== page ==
But before his corpse was cremated, Yang’s mother spotted an indentation in her dead husband’s skull, leading her to suspect he had been set upon by Red Guards and then pushed to his death. “If somebody jumps from a building you would expect to see a problem with their neck, an internal problem, not the kind of trauma that you can see,” he said.

The 50th anniversary of the Cultural Revolution is unlikely to shine fresh light on such cases. Dikötter predicted that China’s leaders would seek to remember the occasion with total silence.

“[Chinese people] have been told again and again and again: you had better forget. Let’s just get on with it,” the historian said.

“The team in charge is very well aware that there is a danger to its legitimacy and its credibility [in discussing past mistakes]. And it knows very well that history is one of the pillars of its own legitimacy and it will not have it undermined. It is as simple as that.”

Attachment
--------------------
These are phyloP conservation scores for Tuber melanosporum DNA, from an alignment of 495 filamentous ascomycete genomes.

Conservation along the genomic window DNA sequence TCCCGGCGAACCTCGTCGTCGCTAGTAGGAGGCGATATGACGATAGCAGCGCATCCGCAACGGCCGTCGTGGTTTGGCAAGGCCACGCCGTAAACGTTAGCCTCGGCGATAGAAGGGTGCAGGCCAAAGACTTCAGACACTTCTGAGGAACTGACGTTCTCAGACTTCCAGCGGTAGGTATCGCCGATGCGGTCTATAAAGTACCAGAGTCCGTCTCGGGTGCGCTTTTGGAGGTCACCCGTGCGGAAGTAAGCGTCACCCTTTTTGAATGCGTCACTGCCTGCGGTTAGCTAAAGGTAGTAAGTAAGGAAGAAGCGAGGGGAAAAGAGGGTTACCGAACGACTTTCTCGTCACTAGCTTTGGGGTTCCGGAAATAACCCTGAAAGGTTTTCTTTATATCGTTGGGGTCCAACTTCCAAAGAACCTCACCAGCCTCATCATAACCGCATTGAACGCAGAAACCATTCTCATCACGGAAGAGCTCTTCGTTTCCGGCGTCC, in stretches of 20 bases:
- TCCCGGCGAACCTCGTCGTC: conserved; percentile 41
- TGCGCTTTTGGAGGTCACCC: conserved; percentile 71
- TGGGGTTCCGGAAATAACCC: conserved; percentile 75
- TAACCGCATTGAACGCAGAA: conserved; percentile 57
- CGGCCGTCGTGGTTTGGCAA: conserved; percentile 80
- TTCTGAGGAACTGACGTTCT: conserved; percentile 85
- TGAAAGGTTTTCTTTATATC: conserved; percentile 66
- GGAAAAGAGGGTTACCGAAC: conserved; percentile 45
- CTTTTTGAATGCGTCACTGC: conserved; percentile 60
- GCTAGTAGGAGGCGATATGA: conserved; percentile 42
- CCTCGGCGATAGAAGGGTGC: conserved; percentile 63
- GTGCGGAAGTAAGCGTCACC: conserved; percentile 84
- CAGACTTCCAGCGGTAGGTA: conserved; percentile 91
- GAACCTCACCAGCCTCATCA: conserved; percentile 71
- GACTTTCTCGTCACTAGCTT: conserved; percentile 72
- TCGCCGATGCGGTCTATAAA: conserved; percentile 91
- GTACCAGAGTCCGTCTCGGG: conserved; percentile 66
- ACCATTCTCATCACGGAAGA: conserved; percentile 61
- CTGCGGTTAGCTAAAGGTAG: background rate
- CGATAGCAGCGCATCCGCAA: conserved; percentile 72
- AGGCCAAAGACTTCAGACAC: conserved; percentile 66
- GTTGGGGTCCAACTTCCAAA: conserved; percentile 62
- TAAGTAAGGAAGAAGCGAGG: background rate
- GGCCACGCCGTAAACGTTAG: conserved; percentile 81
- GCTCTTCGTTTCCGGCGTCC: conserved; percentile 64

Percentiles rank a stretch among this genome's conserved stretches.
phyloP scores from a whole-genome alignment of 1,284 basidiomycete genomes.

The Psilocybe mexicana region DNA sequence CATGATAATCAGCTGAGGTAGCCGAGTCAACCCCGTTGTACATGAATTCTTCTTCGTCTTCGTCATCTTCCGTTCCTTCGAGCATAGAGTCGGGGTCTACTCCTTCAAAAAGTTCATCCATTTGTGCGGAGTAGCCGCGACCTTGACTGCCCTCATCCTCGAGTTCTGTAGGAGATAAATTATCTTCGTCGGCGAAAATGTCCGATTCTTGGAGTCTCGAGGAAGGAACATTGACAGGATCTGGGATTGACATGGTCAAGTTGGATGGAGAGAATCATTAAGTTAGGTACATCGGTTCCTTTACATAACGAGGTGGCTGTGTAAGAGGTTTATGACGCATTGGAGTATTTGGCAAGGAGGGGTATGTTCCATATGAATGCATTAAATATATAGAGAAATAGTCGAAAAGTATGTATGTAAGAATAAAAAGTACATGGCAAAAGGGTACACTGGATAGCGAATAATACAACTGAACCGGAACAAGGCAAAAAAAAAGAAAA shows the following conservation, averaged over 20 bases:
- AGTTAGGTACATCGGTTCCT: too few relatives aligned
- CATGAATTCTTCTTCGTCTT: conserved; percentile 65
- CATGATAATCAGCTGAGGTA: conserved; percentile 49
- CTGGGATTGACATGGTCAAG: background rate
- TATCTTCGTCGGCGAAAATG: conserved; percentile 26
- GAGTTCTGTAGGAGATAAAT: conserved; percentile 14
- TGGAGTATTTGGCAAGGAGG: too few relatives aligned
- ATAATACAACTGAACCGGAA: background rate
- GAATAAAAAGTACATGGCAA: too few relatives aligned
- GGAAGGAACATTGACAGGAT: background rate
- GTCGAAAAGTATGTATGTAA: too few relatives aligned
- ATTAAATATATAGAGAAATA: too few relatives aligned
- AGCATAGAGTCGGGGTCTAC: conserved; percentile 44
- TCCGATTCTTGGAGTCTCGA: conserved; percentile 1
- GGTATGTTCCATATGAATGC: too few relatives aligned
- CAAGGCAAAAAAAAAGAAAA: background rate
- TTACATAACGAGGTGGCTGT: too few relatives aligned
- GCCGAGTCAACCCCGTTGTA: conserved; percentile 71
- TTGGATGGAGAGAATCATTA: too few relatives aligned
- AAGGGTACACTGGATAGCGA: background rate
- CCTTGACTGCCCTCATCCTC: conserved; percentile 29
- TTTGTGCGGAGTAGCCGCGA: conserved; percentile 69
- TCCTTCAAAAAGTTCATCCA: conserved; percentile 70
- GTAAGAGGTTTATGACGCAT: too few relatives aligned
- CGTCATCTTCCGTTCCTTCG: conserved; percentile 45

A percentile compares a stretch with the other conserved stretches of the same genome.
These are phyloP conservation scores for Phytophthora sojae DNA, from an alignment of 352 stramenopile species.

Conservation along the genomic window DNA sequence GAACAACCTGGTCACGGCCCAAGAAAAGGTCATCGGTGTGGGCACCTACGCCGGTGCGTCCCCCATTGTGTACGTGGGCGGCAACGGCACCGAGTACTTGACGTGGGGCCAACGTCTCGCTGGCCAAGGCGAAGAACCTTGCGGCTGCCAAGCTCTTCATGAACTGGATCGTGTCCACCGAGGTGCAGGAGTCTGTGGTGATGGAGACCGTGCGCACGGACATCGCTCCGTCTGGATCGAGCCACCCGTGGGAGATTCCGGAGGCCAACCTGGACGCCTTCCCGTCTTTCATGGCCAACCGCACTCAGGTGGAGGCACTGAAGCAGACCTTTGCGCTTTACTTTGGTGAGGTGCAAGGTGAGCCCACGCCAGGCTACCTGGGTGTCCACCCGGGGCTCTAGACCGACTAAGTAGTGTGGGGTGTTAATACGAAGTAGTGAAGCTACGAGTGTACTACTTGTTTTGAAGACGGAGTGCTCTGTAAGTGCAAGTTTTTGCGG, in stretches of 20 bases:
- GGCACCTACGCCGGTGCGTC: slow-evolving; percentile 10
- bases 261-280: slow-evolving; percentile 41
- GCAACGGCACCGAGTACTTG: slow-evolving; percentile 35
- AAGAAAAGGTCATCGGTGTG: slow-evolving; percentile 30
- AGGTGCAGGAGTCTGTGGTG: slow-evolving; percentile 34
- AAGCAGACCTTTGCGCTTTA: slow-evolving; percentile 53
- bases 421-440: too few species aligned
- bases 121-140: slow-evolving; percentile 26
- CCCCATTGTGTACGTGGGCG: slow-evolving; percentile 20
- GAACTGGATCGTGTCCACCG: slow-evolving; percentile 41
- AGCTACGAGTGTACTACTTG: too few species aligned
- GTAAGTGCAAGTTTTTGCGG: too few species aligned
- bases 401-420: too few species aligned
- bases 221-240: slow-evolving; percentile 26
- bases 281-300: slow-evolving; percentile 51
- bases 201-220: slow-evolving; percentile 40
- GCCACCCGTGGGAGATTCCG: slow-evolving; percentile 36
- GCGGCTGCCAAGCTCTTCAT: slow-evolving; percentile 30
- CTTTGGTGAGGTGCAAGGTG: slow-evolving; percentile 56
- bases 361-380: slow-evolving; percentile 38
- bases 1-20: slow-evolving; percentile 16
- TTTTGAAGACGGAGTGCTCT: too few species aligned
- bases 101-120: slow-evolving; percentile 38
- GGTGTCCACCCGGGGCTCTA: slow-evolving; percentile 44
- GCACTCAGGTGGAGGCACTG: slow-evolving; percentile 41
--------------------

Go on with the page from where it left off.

The party’s determination to bury the horrors of the Cultural Revolution made Yang Le’s prime-time television performance, in November last year, even more unusual.

The singer said he had feared the show’s producers might attempt to censor the lyrics but had lobbied against that with the help of Cui Jian, a friend and well-known Chinese rock star. The channel relented.

“There are movies and novels that tell stories from that time so why can we not sing this kind of song?” Yang said.

Dikötter said Beijing had been largely successful in “stamping out the memory of the Cultural Revolution” and staving off calls for any significant probe into one of the darkest chapters in Chinese history.